[CentOS] XFS and LVM2 (possibly in the scenario of snapshots)

Wed Dec 9 23:52:02 UTC 2009
Ross Walker <rswwalker at gmail.com>

On Dec 9, 2009, at 10:39 AM, Timo Schoeler  
<timo.schoeler at riscworks.net> wrote:

> thus Ross Walker spake:
>> On Dec 9, 2009, at 8:05 AM, Timo Schoeler
>> <timo.schoeler at riscworks.net> wrote:
>>> Hi list,
>>> during the last days there was a discussion going on about the
>>> stability
>>> of XFS; though I myself used XFS heavily and didn't run into issues
>>> yet,
>>> I'd like to ask something *before* we create our next generation  
>>> data
>>> storage backend...
>>> Les Mikesell wrote in [0] about issues in the combination of XFS and
>>> LVM
>>> -- however, it was being discussed in context of using 32bit  
>>> kernels.
>>> What I specifically need is to run XFS (or something similar, I am
>>> *not*
>>> forced to use XFS, but it was my preference for some years now,  
>>> and I
>>> didn't have any issues with it yet) on top of LVM to be able to  
>>> create
>>> snapshots. We're talking about several file systems of a size at  
>>> about
>>> 4TiByte each.
>>> On another place [1] I read that there were issues with that.
>>> Can anyone shed some light on this? Would be very appreciated.
>> There is no problem if it is done on x86_64 with it's 8k stack  
>> frames,
>> but on i386 with it's 4k stack frames you could run into a stack
>> overflow when doing it on top of stackable block devices (md raid,
>> lvm, drbd, etc).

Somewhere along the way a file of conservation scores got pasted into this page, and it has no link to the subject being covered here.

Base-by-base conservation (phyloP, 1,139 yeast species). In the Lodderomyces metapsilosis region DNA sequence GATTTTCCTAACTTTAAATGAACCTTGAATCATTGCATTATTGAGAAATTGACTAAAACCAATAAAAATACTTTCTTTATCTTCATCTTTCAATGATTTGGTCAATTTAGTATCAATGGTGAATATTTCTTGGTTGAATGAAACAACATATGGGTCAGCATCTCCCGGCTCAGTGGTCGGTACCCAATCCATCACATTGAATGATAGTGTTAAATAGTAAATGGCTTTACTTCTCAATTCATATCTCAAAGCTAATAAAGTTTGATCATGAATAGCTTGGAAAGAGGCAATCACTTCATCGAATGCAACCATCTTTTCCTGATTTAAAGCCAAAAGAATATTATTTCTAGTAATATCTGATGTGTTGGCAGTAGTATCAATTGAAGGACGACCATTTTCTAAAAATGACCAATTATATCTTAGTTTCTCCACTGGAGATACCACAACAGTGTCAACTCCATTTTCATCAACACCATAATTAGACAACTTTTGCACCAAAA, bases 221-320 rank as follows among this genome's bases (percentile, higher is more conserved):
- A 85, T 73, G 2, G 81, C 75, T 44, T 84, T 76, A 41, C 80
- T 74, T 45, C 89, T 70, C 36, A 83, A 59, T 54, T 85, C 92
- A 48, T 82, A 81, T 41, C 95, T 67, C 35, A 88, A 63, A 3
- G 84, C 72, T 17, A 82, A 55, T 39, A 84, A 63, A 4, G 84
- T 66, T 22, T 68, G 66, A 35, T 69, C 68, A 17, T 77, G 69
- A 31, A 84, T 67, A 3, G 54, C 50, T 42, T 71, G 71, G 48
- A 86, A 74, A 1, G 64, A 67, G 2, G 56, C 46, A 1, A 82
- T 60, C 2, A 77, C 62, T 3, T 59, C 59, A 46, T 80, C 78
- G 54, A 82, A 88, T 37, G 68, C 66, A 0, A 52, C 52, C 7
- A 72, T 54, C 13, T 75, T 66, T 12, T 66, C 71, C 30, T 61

>> Also since the current LVM on CentOS doesn't support barriers (next
>> release I believe) journalling isn't safe on LVM unless you are using
>> a storage controller with BBU write-back cache.
>> I have heard anyways that the current implementation of barriers  
>> isn't
>> very performant and doesn't take into consideration controllers with
>> BBU cache, so most people will end up mounting with nobarriers which
>> just means they are in the same boat as they are now. Better make  
>> sure
>> your machine is bullet proof as a power outage or a kernel panic can
>> spell disaster for XFS (or any other file system really).
>> It is better to invest in a good hardware RAID controller until the
>> whole barriers stuff is ironed out. It should really perform better
>> then it does.
> Thanks for your detailed explanation, that really clears things up;
> however, I was intending to build a software RAID10 as we had really  
> not
> so good experiences on hw RAID controllers int the past (for all kinds
> of phenomena).
> Would barriering here still be a problem then?

So long as LVM isn't involved it will use barriers, but I can tell you  
you will be less then impressed by the performance.

Go for hardware RAID with BBU write-cache, go for a good hardware RAID  
solution, look to spend $350-$700 get one that supports SAS and SATA.  
I like the LSI MegaRAID cards with 512MB of battery backed cache.

Some cards allow you to run in JBOD mode with battery backed write- 
back cache enabled, so if you really want software RAID you can run it  
and still have fast, safe performance (though you spread the cache a  
little thin across that many logical units).